III. Vocal quartets are so called whether accompanied by instruments or not. The 4-part songs of Mendelssohn have been mentioned. No modern oratorio is considered complete without its unaccompanied quartet, Spohr having set the fashion with his exquisite 'Blest are the departed' in the 'Last Judgment.' Modern opera is learning to dispense with concerted music, Richard Wagner having set the fashion. To enumerate the fine operatic quartets from 'Don Giovanni' to 'Faust,' would be useless. In light opera the 'Spinning-wheel' quartet in 'Marta' stands pre-eminent.
IV. The whole body of stringed instruments in the orchestra is often incorrectly spoken of as 'the Quartet,' from the fact that until the time of Beethoven the strings seldom played in other than four-part harmony. It is now the usual custom to write the parts for cello and double bass on separate staves, and in Germany these instruments are grouped apart, a practice which is decidedly unwise, seeing that the double bass requires the support of the cello to give the tone firmness, more especially the German four-stringed instrument, the tone of which is so wanting in body.
V. The term is also applied to the performers of a quartet, as well as to the composition itself.
[ F. C. ]
QUARTET, DOUBLE for 4 violins, 2 violas, and 2 cellos. This variety of quartet should bear the same relation to an octet that a double chorus bears to an 8-part chorus; the parts being divided into two separate sets of four. Spohr's three Double Quartets (Op. 65, 77, 87) are probably the only specimens in print.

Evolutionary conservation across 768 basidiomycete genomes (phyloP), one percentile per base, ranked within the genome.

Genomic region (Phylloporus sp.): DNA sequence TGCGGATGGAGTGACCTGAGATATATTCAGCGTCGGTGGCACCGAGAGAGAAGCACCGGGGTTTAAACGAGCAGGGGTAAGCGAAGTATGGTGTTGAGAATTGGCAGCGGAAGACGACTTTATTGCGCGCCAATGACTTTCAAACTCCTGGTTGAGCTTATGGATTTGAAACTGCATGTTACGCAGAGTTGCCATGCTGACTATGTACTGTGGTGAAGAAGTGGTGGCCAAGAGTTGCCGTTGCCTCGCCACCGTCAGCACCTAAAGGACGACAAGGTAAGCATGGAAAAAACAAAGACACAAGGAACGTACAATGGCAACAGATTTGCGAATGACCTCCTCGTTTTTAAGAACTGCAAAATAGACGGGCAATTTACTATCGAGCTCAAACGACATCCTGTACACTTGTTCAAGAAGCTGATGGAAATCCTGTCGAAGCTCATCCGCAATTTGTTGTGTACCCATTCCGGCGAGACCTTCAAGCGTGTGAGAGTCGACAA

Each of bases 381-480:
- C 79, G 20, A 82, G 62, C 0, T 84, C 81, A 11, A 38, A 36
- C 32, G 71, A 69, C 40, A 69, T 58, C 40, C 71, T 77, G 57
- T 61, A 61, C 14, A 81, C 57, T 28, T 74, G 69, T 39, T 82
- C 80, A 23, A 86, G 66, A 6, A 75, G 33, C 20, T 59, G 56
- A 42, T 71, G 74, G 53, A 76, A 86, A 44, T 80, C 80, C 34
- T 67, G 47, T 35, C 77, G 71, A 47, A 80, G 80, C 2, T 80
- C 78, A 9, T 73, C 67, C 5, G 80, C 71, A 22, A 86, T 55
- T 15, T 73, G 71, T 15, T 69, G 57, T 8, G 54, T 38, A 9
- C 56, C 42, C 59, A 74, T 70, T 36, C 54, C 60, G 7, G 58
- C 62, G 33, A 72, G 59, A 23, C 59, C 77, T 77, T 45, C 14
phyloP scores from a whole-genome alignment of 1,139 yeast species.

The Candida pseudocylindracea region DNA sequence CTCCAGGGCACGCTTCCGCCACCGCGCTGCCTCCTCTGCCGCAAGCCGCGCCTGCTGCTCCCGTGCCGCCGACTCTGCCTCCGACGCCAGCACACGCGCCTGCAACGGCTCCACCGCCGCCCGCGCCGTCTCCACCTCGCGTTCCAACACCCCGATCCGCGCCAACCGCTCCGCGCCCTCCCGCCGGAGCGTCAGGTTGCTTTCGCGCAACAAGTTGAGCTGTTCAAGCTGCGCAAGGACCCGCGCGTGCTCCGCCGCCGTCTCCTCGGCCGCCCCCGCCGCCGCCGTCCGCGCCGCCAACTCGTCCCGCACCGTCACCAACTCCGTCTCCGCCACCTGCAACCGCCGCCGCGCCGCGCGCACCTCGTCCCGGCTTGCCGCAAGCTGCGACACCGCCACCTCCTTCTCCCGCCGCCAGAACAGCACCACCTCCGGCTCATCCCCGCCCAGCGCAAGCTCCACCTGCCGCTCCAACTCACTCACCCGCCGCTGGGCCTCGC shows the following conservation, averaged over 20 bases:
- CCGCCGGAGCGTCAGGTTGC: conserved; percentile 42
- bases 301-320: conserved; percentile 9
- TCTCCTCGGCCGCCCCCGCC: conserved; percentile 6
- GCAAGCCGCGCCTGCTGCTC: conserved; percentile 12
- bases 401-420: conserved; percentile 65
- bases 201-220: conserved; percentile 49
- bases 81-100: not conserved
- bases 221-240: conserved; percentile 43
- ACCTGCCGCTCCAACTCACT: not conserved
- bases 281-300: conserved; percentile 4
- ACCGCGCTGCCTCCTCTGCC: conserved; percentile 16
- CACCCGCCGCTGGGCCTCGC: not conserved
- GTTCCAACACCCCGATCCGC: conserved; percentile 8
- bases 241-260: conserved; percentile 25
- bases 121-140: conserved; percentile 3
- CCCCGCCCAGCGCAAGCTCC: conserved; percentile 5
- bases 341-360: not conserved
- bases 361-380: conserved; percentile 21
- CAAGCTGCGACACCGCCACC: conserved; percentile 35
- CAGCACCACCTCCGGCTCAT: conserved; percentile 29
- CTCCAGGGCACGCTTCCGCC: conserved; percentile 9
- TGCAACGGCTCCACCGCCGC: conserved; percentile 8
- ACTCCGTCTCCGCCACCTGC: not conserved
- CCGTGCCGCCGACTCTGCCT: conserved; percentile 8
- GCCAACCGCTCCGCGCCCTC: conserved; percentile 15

[ F. C. ]
QUARTETT ASSOCIATION, THE. A society for the performance of chamber music, started in 1852 by Messrs. Sainton, Cooper, Hill, and Piatti, with such eminent artists as Sterndale Bennett, Mlle. Clauss, Mme. Pleyel, Miss Goddard, Pauer, Charles Halle, etc., at the pianoforte. They gave six concerts each season at Willis's Rooms, but ended with the third season, the time not having yet arrived for a sufficient support of chamber music by the London public. The programmes were selected with much freedom, embracing English composers—Bennett, Ellerton, Loder, Macfarren, Mellon, etc.; foreign musicians then but seldom heard—Schumann, Cherubim, Hummel, etc., and Beethoven's Posthumous Quartets. The pieces were analysed by Mr. Macfarren.
QUASI, as if—i.e. an approach to. 'Andante quasi allegretto' or 'Allegretto quasi vivace' means a little quicker than the one and not so quick as the other—answering to poco allegretto, or più tosto allegro.
QUATRE FILS AYMON, LES. An opéra comique; words by MM. Leuven and Brunswick, music by Balfe. Produced at the Opéra Comique, Paris, July 15, 1844, and at the Princess's Theatre, London, as 'The Castle of Aymon, or The Four Brothers,' in 3 acts, Nov. 20, 1844.
QUAVER (Ger. Achtelnote; Fr. Croche; Ital. Croma). A note which is half the length of a crotchet, and therefore the eighth part of a semibreve; hence the German name, which signifies, 'eighth-note.' It is written thus , its Rest being represented by .